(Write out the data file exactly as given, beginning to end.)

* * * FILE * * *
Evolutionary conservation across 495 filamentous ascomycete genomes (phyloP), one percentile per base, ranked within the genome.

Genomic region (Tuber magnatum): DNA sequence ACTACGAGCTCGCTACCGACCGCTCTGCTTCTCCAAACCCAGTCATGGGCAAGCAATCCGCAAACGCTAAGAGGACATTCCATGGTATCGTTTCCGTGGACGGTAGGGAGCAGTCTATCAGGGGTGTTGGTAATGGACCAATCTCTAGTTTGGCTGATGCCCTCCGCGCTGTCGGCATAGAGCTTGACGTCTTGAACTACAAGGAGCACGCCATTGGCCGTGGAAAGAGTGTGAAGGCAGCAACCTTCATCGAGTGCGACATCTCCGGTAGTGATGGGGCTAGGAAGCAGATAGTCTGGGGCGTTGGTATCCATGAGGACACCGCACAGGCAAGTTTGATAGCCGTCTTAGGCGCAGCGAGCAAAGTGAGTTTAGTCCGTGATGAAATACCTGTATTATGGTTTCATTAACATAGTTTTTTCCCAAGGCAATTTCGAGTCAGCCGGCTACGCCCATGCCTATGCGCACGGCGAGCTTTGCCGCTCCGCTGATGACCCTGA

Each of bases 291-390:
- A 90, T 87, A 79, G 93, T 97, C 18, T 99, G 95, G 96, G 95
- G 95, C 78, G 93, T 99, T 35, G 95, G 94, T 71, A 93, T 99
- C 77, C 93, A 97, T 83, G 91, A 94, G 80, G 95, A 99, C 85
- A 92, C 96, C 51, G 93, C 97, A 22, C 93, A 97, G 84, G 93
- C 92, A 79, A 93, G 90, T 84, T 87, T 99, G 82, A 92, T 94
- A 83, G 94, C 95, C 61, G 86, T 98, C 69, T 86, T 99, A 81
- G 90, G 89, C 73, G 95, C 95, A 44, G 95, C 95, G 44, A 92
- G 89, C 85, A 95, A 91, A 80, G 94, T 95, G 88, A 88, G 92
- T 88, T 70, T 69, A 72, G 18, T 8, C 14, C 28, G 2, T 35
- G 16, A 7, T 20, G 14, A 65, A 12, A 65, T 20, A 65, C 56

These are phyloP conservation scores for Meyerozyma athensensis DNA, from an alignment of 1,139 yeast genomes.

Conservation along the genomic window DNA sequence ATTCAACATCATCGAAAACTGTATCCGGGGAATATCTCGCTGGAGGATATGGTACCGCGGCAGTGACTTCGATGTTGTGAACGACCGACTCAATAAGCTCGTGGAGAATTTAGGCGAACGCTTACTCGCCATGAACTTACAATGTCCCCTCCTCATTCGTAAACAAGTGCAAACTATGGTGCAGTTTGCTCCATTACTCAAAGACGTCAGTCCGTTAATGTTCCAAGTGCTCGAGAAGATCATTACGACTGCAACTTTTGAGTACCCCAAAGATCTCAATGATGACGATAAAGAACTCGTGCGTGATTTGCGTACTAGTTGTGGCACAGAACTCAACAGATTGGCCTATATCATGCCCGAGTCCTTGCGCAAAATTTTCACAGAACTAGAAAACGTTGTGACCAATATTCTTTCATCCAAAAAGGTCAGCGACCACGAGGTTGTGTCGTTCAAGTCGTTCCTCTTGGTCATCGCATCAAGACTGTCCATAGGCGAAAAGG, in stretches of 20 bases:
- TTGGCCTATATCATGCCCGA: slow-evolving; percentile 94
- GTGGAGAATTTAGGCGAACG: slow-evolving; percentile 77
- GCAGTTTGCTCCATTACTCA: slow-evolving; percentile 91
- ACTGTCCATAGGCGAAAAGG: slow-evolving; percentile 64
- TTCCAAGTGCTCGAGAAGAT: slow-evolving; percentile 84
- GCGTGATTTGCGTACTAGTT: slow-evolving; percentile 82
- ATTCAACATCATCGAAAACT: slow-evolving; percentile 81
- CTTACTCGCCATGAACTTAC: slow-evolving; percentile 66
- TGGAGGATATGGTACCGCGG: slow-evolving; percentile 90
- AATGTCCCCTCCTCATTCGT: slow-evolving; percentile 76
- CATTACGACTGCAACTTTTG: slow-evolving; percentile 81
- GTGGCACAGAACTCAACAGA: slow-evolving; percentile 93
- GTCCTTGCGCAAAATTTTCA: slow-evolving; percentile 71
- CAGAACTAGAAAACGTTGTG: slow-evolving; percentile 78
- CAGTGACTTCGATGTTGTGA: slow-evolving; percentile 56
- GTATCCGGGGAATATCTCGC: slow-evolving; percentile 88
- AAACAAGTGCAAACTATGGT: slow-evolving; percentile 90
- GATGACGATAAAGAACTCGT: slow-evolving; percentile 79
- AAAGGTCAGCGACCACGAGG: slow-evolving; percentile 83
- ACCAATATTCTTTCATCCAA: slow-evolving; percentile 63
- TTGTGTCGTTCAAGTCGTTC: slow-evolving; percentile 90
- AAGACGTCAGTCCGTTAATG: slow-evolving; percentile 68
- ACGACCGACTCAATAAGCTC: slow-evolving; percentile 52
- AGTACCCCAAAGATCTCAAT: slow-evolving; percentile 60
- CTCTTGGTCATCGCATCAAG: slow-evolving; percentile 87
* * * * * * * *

Evolutionary conservation across 495 filamentous ascomycete genomes (phyloP), one percentile per base, ranked within the genome.

Genomic region (Tuber magnatum): DNA sequence ACTACGAGCTCGCTACCGACCGCTCTGCTTCTCCAAACCCAGTCATGGGCAAGCAATCCGCAAACGCTAAGAGGACATTCCATGGTATCGTTTCCGTGGACGGTAGGGAGCAGTCTATCAGGGGTGTTGGTAATGGACCAATCTCTAGTTTGGCTGATGCCCTCCGCGCTGTCGGCATAGAGCTTGACGTCTTGAACTACAAGGAGCACGCCATTGGCCGTGGAAAGAGTGTGAAGGCAGCAACCTTCATCGAGTGCGACATCTCCGGTAGTGATGGGGCTAGGAAGCAGATAGTCTGGGGCGTTGGTATCCATGAGGACACCGCACAGGCAAGTTTGATAGCCGTCTTAGGCGCAGCGAGCAAAGTGAGTTTAGTCCGTGATGAAATACCTGTATTATGGTTTCATTAACATAGTTTTTTCCCAAGGCAATTTCGAGTCAGCCGGCTACGCCCATGCCTATGCGCACGGCGAGCTTTGCCGCTCCGCTGATGACCCTGA

Each of bases 291-390:
- A 90, T 87, A 79, G 93, T 97, C 18, T 99, G 95, G 96, G 95
- G 95, C 78, G 93, T 99, T 35, G 95, G 94, T 71, A 93, T 99
- C 77, C 93, A 97, T 83, G 91, A 94, G 80, G 95, A 99, C 85
- A 92, C 96, C 51, G 93, C 97, A 22, C 93, A 97, G 84, G 93
- C 92, A 79, A 93, G 90, T 84, T 87, T 99, G 82, A 92, T 94
- A 83, G 94, C 95, C 61, G 86, T 98, C 69, T 86, T 99, A 81
- G 90, G 89, C 73, G 95, C 95, A 44, G 95, C 95, G 44, A 92
- G 89, C 85, A 95, A 91, A 80, G 94, T 95, G 88, A 88, G 92
- T 88, T 70, T 69, A 72, G 18, T 8, C 14, C 28, G 2, T 35
- G 16, A 7, T 20, G 14, A 65, A 12, A 65, T 20, A 65, C 56

These are phyloP conservation scores for Meyerozyma athensensis DNA, from an alignment of 1,139 yeast genomes.

Conservation along the genomic window DNA sequence ATTCAACATCATCGAAAACTGTATCCGGGGAATATCTCGCTGGAGGATATGGTACCGCGGCAGTGACTTCGATGTTGTGAACGACCGACTCAATAAGCTCGTGGAGAATTTAGGCGAACGCTTACTCGCCATGAACTTACAATGTCCCCTCCTCATTCGTAAACAAGTGCAAACTATGGTGCAGTTTGCTCCATTACTCAAAGACGTCAGTCCGTTAATGTTCCAAGTGCTCGAGAAGATCATTACGACTGCAACTTTTGAGTACCCCAAAGATCTCAATGATGACGATAAAGAACTCGTGCGTGATTTGCGTACTAGTTGTGGCACAGAACTCAACAGATTGGCCTATATCATGCCCGAGTCCTTGCGCAAAATTTTCACAGAACTAGAAAACGTTGTGACCAATATTCTTTCATCCAAAAAGGTCAGCGACCACGAGGTTGTGTCGTTCAAGTCGTTCCTCTTGGTCATCGCATCAAGACTGTCCATAGGCGAAAAGG, in stretches of 20 bases:
- TTGGCCTATATCATGCCCGA: slow-evolving; percentile 94
- GTGGAGAATTTAGGCGAACG: slow-evolving; percentile 77
- GCAGTTTGCTCCATTACTCA: slow-evolving; percentile 91
- ACTGTCCATAGGCGAAAAGG: slow-evolving; percentile 64
- TTCCAAGTGCTCGAGAAGAT: slow-evolving; percentile 84
- GCGTGATTTGCGTACTAGTT: slow-evolving; percentile 82
- ATTCAACATCATCGAAAACT: slow-evolving; percentile 81
- CTTACTCGCCATGAACTTAC: slow-evolving; percentile 66
- TGGAGGATATGGTACCGCGG: slow-evolving; percentile 90
- AATGTCCCCTCCTCATTCGT: slow-evolving; percentile 76
- CATTACGACTGCAACTTTTG: slow-evolving; percentile 81
- GTGGCACAGAACTCAACAGA: slow-evolving; percentile 93
- GTCCTTGCGCAAAATTTTCA: slow-evolving; percentile 71
- CAGAACTAGAAAACGTTGTG: slow-evolving; percentile 78
- CAGTGACTTCGATGTTGTGA: slow-evolving; percentile 56
- GTATCCGGGGAATATCTCGC: slow-evolving; percentile 88
- AAACAAGTGCAAACTATGGT: slow-evolving; percentile 90
- GATGACGATAAAGAACTCGT: slow-evolving; percentile 79
- AAAGGTCAGCGACCACGAGG: slow-evolving; percentile 83
- ACCAATATTCTTTCATCCAA: slow-evolving; percentile 63
- TTGTGTCGTTCAAGTCGTTC: slow-evolving; percentile 90
- AAGACGTCAGTCCGTTAATG: slow-evolving; percentile 68
- ACGACCGACTCAATAAGCTC: slow-evolving; percentile 52
- AGTACCCCAAAGATCTCAAT: slow-evolving; percentile 60
- CTCTTGGTCATCGCATCAAG: slow-evolving; percentile 87